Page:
“Real Housewife” gives up stripping, but not the spotlight

Danielle Staub says she's getting help for her emotional issues -- but is it just another stunt for attention?

Topics: The Real Housewives, Television,

"Real Housewife" gives up stripping, but not the spotlightTHE REAL HOUSEWIVES OF NEW JERSEY -- The Reunion Special -- Pictured: Danielle Staub -- Photo by: Andrei Jackamets/Bravo (Credit: Andrei Jackamets)

When Danielle Staub announced Wednesday she was quitting her stripping gig to seek help for her emotional issues, reactions ranged from “Who knew she was stripping now?” to “Who’s Danielle Staub again?” Allow me.

The 48-year-old mother of two daughters — best known for her Teresa Giudice-bating antics on “The Real Housewives of New Jersey” — has, like vast hordes of reality stars before her, kept herself in the public eye over the past few years through a variety of stunts and ventures. Last year she released the prophetically titled memoir “The Naked Truth,” had the inevitable sex tape scandal, left “Real Housewives,” and briefly reinvented herself as a quasi lesbian chanteuse.

Then, this week — in a move that somehow coincided with the season premiere of the now Staub-free “Real Housewives” — the news came that Staub, who celebrated her last birthday at Scores, had signed a three-year contract with the famed gentleman’s club to perform “raw and fully uncensored” for its clubs and Web site.

But when photos of Staub enthusiastically working the pole predictably emerged, the former housewife had her aha moment, and, as she says, “walked away.” Staub, who has been open in the past about her prior history as an exotic dancer and escort, told People in a statement Wednesday that “My low self-esteem derived from childhood sexual abuse has messed with my mind and self-worth, and over the years I thought about getting help but pushed it deep into the depths of denial. For years I have had the suicide hotline on my cell phone and would like nothing more than to free myself from this constant pressure. Seeing how I have hurt myself and my family this time, I can no longer push it behind me.”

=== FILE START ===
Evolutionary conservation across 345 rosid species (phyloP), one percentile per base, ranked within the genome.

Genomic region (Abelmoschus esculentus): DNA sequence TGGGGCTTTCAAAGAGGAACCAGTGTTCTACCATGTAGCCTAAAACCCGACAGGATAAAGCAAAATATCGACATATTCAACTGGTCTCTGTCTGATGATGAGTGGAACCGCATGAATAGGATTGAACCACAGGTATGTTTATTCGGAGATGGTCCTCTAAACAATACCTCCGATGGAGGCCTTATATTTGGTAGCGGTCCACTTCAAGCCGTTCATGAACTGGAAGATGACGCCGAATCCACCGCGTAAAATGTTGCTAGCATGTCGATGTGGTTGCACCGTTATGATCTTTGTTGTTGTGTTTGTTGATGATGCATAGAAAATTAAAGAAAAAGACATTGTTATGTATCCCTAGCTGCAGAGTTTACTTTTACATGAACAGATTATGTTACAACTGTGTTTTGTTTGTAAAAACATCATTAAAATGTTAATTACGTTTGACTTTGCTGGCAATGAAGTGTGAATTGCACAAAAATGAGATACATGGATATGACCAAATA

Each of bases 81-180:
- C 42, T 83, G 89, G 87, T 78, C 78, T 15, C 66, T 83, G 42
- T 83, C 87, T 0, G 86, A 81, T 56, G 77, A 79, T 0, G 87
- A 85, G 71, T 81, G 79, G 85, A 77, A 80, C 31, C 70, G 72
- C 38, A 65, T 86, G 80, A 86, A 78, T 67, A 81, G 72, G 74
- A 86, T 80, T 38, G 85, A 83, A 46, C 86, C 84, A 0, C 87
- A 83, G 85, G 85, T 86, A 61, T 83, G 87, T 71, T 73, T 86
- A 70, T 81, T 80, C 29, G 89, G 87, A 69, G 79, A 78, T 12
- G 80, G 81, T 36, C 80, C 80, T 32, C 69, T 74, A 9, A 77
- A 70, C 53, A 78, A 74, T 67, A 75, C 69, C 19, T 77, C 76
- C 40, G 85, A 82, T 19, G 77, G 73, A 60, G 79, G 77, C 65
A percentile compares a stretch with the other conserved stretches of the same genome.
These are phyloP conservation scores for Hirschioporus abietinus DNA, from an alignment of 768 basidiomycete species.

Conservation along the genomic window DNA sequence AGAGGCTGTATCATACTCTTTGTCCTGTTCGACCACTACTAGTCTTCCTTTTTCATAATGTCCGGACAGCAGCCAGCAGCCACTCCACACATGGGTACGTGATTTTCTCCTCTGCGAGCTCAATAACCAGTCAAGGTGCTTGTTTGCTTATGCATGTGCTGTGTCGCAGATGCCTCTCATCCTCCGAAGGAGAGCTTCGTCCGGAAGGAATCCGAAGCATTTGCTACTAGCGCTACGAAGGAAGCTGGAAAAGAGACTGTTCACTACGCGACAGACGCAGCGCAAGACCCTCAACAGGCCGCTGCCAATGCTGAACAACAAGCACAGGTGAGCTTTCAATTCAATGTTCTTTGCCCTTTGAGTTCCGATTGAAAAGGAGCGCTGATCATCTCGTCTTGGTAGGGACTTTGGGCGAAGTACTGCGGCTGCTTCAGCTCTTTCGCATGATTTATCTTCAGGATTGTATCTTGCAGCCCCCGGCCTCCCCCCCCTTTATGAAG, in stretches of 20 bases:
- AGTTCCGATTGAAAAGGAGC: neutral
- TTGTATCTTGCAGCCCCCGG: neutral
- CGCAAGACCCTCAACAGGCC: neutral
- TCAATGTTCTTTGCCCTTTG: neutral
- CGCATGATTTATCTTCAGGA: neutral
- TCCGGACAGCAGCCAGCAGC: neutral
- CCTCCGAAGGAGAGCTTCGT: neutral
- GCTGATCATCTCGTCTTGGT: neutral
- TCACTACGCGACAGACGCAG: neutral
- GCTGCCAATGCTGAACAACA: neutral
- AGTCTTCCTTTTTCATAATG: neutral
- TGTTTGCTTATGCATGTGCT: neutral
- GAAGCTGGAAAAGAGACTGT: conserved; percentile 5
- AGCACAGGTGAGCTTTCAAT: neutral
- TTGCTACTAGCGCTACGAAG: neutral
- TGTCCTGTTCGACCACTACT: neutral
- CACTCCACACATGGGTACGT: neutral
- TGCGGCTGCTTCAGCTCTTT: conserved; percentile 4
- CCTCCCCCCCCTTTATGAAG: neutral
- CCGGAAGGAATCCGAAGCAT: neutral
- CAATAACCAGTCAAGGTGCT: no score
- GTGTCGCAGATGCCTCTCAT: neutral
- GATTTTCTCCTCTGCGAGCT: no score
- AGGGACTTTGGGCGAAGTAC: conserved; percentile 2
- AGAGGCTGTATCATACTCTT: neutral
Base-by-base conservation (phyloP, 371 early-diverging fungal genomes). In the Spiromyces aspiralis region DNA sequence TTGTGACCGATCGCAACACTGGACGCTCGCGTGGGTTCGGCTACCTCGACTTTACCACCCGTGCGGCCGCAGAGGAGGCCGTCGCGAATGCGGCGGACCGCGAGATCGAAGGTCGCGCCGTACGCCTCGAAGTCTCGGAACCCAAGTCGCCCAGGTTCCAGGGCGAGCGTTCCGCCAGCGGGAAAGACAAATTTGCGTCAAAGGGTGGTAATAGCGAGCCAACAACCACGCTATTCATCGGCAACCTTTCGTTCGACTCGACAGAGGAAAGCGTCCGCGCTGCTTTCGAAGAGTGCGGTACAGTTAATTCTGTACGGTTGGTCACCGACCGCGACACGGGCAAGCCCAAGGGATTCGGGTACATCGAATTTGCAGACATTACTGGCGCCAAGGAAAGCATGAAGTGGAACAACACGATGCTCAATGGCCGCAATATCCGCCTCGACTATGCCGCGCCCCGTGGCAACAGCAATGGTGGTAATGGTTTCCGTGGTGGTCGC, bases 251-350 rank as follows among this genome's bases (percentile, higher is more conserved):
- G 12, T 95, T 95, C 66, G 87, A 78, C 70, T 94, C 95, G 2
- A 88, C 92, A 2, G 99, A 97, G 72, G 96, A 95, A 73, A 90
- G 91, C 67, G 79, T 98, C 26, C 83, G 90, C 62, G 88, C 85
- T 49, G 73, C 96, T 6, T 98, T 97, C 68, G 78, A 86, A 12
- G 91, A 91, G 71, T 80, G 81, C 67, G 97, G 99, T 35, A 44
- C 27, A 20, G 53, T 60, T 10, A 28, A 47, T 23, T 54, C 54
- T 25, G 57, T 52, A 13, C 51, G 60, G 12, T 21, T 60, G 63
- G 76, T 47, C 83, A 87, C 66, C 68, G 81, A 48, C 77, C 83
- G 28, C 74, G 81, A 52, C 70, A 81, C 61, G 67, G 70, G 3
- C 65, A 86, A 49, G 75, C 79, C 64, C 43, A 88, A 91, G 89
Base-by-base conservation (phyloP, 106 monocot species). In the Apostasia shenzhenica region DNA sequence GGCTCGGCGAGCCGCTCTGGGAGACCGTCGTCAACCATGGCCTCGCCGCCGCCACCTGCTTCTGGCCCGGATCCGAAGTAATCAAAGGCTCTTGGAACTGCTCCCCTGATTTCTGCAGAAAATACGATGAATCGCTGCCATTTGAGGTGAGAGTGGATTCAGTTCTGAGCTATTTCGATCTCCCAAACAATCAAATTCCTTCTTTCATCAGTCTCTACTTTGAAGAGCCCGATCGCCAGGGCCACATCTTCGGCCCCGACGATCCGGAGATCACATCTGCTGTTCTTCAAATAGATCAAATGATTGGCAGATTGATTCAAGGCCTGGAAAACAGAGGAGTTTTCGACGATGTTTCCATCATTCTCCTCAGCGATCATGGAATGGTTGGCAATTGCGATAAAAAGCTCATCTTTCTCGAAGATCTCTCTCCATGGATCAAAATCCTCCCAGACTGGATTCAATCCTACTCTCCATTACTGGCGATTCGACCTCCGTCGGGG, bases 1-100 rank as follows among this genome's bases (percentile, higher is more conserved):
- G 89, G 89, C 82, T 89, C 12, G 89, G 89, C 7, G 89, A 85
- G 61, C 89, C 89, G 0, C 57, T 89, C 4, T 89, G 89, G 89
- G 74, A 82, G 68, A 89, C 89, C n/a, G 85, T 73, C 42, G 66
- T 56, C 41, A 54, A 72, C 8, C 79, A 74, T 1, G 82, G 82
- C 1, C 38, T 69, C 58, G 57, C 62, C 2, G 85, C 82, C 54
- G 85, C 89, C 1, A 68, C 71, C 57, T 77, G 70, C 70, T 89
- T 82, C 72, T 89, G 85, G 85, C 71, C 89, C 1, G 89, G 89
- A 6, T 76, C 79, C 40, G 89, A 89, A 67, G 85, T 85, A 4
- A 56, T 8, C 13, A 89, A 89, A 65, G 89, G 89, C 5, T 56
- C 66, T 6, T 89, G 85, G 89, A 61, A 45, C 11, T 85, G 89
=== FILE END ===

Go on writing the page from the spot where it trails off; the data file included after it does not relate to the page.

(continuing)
There is, should you choose to view it, a nine-plus-minute clip of Staub shimmying off her pushup bra, miniskirt, and thong on the Scores Live page, right above an invitation to judge whether “you feel Danielle Staub is hot enough to be a Scores dancer?” Trust me when I say, there isn’t anything about that full vulva-cam video, the accompanying text, or the comments underneath that will do anything to alleviate Staub’s admitted low self-esteem.

Staub says she was “coaxed” into doing the Scores gig, but God knows she wouldn’t be the first woman in adult entertainment to say she was sexually abused. And it’s clear that Staub, who wrote in her memoir of being molested in her bed as a child by a “relative or family friend,” is still working through her traumas.

The future prospects for Staub, who was recently named part of the reality cast from hell for a restaurant-themed VH1 series featuring Heidi Montag, Jake Pavelka, and Ashley Dupre, are still up in the air. That she’s seeking help can only be a good thing after all the obvious pain just beneath the diva act and ass grinding. No one deserves to have a suicide hotline on her speed dial. But she’s not quietly retreating for some time out of the spotlight and therapy. Instead, she’s done what any former reality star might do when faced with a personal crisis. She tells People she’s sought out help from none other than a fellow VH1 star  — “Celebrity Rehab” host Dr. Drew Pinsky. She may no longer be dancing, but don’t expect Danielle Staub to stop thinking of her next move.

Mary Elizabeth Williams

Mary Elizabeth Williams is a staff writer for Salon and the author of "Gimme Shelter: My Three Years Searching for the American Dream." Follow her on Twitter: @embeedub.

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